Cell-permeant and water-soluble rhodamine dyes for quantitative imaging applications

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Rhodamines are a class of fluorescent proteins (FP) that stand out for their higher photostability and brightness as well as easier synthesis compared to other FPs; however, classic rhodamines generally have poor water solubility and tend to aggregate in an aqueous environment. Oregon Health & Science University researchers have developed a water-soluble and cell-permeant rhodamine dye for improved quantitative imaging.

Technology Overview

Fluorescent proteins have become common optogenetic tools for investigating cell structures, functions, and underlying mechanisms of subcellular events. However, classic small molecule fluorophores often suffer from either poor water solubility or cell-impermeant issues, providing roadblocks for in vitro and in vivo optical imaging applications. OHSU researcher Dr. Summer Gibbs and colleagues have developed zwitterionic rhodamine fluorophores, which demonstrate several advantages over existing rhodamines and FPs:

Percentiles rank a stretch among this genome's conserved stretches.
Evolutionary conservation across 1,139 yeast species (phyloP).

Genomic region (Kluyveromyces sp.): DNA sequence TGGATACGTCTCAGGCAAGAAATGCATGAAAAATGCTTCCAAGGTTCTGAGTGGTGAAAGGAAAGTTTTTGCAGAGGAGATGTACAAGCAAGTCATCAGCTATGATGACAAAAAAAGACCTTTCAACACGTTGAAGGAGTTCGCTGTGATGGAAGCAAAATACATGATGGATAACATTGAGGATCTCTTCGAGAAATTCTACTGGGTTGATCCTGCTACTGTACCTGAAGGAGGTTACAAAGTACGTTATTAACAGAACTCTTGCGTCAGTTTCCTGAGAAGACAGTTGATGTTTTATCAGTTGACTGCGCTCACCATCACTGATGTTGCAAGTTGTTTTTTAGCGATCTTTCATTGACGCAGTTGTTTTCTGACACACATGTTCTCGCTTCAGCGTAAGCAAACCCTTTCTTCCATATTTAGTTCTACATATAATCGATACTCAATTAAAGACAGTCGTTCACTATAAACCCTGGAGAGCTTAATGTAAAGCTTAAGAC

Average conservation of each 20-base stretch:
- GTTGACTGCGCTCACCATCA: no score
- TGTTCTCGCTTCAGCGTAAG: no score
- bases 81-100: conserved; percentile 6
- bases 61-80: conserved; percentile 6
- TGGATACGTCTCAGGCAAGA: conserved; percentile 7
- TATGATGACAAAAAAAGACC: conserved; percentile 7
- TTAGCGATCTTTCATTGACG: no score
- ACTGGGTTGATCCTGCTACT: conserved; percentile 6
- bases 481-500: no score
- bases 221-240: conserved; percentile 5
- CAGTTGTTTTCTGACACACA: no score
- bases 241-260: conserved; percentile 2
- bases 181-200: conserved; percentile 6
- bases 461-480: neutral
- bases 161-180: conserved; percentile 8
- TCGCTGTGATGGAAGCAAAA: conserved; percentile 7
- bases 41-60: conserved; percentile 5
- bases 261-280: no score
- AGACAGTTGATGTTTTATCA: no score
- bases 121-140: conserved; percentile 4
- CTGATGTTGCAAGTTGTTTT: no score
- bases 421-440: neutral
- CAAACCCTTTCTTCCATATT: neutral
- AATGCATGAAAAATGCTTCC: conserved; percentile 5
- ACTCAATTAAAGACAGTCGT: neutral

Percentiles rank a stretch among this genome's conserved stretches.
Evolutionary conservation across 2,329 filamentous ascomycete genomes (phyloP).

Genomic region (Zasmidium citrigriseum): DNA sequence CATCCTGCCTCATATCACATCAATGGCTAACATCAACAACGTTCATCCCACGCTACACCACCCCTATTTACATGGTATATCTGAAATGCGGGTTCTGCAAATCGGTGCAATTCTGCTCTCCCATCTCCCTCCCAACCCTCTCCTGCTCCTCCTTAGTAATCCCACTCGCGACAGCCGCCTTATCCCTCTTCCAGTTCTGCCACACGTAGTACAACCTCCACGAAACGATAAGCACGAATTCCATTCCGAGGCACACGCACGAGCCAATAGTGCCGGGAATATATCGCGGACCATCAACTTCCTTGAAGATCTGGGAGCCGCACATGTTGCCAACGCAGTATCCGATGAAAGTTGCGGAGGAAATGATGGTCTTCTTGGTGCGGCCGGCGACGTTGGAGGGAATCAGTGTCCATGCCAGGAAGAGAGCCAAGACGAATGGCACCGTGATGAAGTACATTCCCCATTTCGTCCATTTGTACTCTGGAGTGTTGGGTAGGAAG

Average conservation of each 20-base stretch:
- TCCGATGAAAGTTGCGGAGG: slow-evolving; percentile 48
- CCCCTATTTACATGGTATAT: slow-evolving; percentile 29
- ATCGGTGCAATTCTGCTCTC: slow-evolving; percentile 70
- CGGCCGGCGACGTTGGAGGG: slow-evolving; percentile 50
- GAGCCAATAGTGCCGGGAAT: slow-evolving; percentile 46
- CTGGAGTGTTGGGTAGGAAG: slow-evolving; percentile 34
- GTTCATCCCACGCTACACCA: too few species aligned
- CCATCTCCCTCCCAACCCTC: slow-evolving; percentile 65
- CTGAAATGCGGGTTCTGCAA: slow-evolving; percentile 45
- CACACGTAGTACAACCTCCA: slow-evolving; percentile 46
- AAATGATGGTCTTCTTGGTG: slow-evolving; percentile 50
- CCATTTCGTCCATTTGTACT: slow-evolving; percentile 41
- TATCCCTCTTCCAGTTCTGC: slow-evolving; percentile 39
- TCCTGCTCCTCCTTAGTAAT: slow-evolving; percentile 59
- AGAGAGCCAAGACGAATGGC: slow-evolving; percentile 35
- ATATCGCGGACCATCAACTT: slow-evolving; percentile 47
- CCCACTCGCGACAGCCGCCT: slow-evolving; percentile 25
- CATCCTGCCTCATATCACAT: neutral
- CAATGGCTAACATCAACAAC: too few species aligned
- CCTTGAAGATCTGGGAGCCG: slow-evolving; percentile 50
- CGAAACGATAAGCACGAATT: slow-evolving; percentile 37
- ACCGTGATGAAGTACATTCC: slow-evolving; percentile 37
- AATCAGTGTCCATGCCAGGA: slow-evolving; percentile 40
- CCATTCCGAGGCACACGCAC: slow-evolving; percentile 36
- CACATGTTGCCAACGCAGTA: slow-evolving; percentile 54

•       Water permeable, thereby improving utility for applications that require aqueous environments, such as antibody conjugation and in vivo imaging

•       Cell permeable, allowing for targeting of both intracellular and extracellular targets

•       Lack of on-off equilibrium switching, providing improved utility for quantitative fluorescence imaging applications such as drug uptake and cellular distribution studies

These fluorophores have significantly improved optical properties for both in vitro and in vivo studies and represent a powerful new fluorescent dye for research and diagnostic purposes.

Licensing Opportunity

This technology is available for licensing.

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For Information, Contact:
Anne Carlson
Assoc Dir, Tech Dev & Licensing
Oregon Health & Science University
Summer Dowell (Gibbs)
Lei Wang
Antonio Montano
Imaging - Other
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Research Tools - Reagents
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